In 1086 land at Eresby, previously held by Aschil, was in the possession of the Bishop of Durham. During the 12th century the land passed by marriage to the de Bec family and in 1296 John de Bec was granted a licence to crenellate the manor at Eresby. The de Becs retained Eresby until the early 14th century when it passed by marriage to the Willoughby family and became a family seat. In 1505 the lands passed to William Willoughby of Parham and during the 16th century Eresby passed, via marriage, to Charles Brandon who built a new house on the site, replacing the old manor house. The new house, constructed to the south east of the earlier one, later became a minor residence of the family, who made their home at Grimsthorpe. The property subsequently passed by marriage to the Berties and later was in the possession of the Duke of Ancaster. By the 18th century, formal gardens had been laid out around the house. The house was accidently destroyed by fire in 1769 and by the 1790s only a few outbuildings and a pair of gate piers survived. At the end of the 18th century, the two gate piers were made into one and topped by a commemorative urn; this pier, Listed Grade II, still stands and is included in the scheduling. The H-shaped building dating from the 17th century, known as Eresby House, approximately 50m east of Eresby Hall, was originally a house, converted to stables in the 18th century and reconverted to a house in the late 19th century. Eresby House is a Listed Building Grade II and is not included in the scheduling.

The buried remains of Eresby Hall lie to the south west of Eresby House. The Hall, built during the 16th century, was depicted on 18th century maps as an H-shaped building. To the north of the Hall was a turning circle, or carriage sweep, with a central oval-shaped ornamental feature. A pair of gate piers, shown in a sketch of 1791, are believed to have flanked the entrance to the carriage sweep. The eastern pier, constructed in brick with ashlar dressings and topped by an urn, as mentioned above, still stands, and the foundations of the other pier will survive as a buried feature, together with the layout of the carriage sweep. Beyond the gate piers, to the north, is a tree-lined avenue which formerly led from the house to Spilsby church, about 1km to the north east, the burial place of members of the Willoughby family. The southern part of the avenue, extending to a distance of approximately 10m immediately north of the standing gate pier, is included in the scheduling. The remainder of the avenue, which is now interrupted by a bypass road, is not included in the scheduling.

To the east of the Hall is a short west-facing scarp which marks the eastern extent of the remains of the post-medieval gardens. A dry channel, aligned east-west, indicates the location of the Hall and the northern edge of the formal gardens, formerly laid out to the south of the Hall. The channel measures approximately 20m in length, 4m in width and 1m deep, its southern edge formed by a flat-topped bank, about 4m in width. These remains are the only surviving parts of an extensive garden complex.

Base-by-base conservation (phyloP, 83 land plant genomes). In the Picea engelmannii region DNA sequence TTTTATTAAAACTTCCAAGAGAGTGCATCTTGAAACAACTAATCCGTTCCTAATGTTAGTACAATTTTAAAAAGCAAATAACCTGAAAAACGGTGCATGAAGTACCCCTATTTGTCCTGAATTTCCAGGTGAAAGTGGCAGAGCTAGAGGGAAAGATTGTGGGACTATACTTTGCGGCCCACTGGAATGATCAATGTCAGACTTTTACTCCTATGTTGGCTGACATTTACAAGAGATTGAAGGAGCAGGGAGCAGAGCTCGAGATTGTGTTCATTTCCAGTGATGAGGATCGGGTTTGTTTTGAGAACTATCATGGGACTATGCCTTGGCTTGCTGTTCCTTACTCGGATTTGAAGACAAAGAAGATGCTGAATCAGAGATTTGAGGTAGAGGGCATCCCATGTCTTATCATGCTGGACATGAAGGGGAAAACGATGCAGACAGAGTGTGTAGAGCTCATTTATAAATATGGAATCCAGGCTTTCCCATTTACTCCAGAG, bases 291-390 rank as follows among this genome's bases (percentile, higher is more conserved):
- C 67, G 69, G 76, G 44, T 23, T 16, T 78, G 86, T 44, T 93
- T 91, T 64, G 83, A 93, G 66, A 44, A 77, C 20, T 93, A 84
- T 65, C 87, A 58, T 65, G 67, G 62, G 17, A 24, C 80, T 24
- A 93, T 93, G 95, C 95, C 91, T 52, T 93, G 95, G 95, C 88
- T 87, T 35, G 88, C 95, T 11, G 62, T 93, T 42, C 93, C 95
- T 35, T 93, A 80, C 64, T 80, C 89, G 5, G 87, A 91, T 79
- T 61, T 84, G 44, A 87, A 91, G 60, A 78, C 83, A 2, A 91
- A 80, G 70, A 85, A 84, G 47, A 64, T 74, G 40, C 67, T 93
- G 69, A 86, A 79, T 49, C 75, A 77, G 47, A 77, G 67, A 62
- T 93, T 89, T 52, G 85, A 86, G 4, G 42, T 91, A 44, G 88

The visible and buried remains of the earlier medieval complex, representing the 13th century manor, are located to the north west of those of the post-medieval Hall. Limited excavations undertaken in the 1960s partly revealed building foundations, approximately 50m north west of the Hall, and the remains of a stone wall and a buttressed tower, 100m north west of the Hall and adjacent to the moat. Excavated evidence suggests that the complex took the form of a fortified house, including a great hall and kitchen, dating from the 13th century. The building foundations, in sandstone and brick, showed evidence of rebuilding or refurbishment in the mid-15th century, during the time of the sixth Lord Willoughby. The stone wall, with the buttressed tower at its west end, is believed to represent the northern curtain wall of the medieval complex and to date from the 13th century. Part of a brick wall, standing up to 1m in height approximately 45m to the south of the buttressed tower, revealed during the excavations, is still visible above ground.

A subrectangular pond, known as `The Canal', located approximately 90m south of the Hall site, formed part of the garden layout. The Canal has been extensively altered and is not included in the scheduling. A Y-shaped pond, known as `The Moat' lies immediately to the north and west of the remains of the complex. The pond is believed to represent a post-medieval ornamental water feature, possibly adapted from a medieval moat. The pond has been significantly altered in modern times and is therefore not included in the scheduling.

All fence posts are excluded from the scheduling, although the ground beneath them is included.

MAP EXTRACT The site of the monument is shown on the attached map extract.

Selected Sources

Books and journals
Field, N, White, A eds, A Prospect of Lincolnshire, (1984), 79-88
Field, N, White, A eds, A Prospect of Lincolnshire, (1984), 79-88
Foster, C W, Longley, T, 'Lincoln Record Society Publications' in Lincolnshire Domesday and the Lindsey Survey, (1924)
Lincolnshire archive office, ANC5/a/1/1, (1770)

National Grid Reference: TF 39487 65213


© Crown Copyright and database right 2018. All rights reserved. Ordnance Survey Licence number 100024900.
© British Crown and SeaZone Solutions Limited 2018. All rights reserved. Licence number 102006.006.
Use of this data is subject to Terms and Conditions.

The above map is for quick reference purposes only and may not be to scale. For a copy of the full scale map, please see the attached PDF - 1020032 .pdf

The PDF will be generated from our live systems and may take a few minutes to download depending on how busy our servers are. We apologise for this delay.

This copy shows the entry on 21-Jul-2018 at 02:49:19.

End of official listing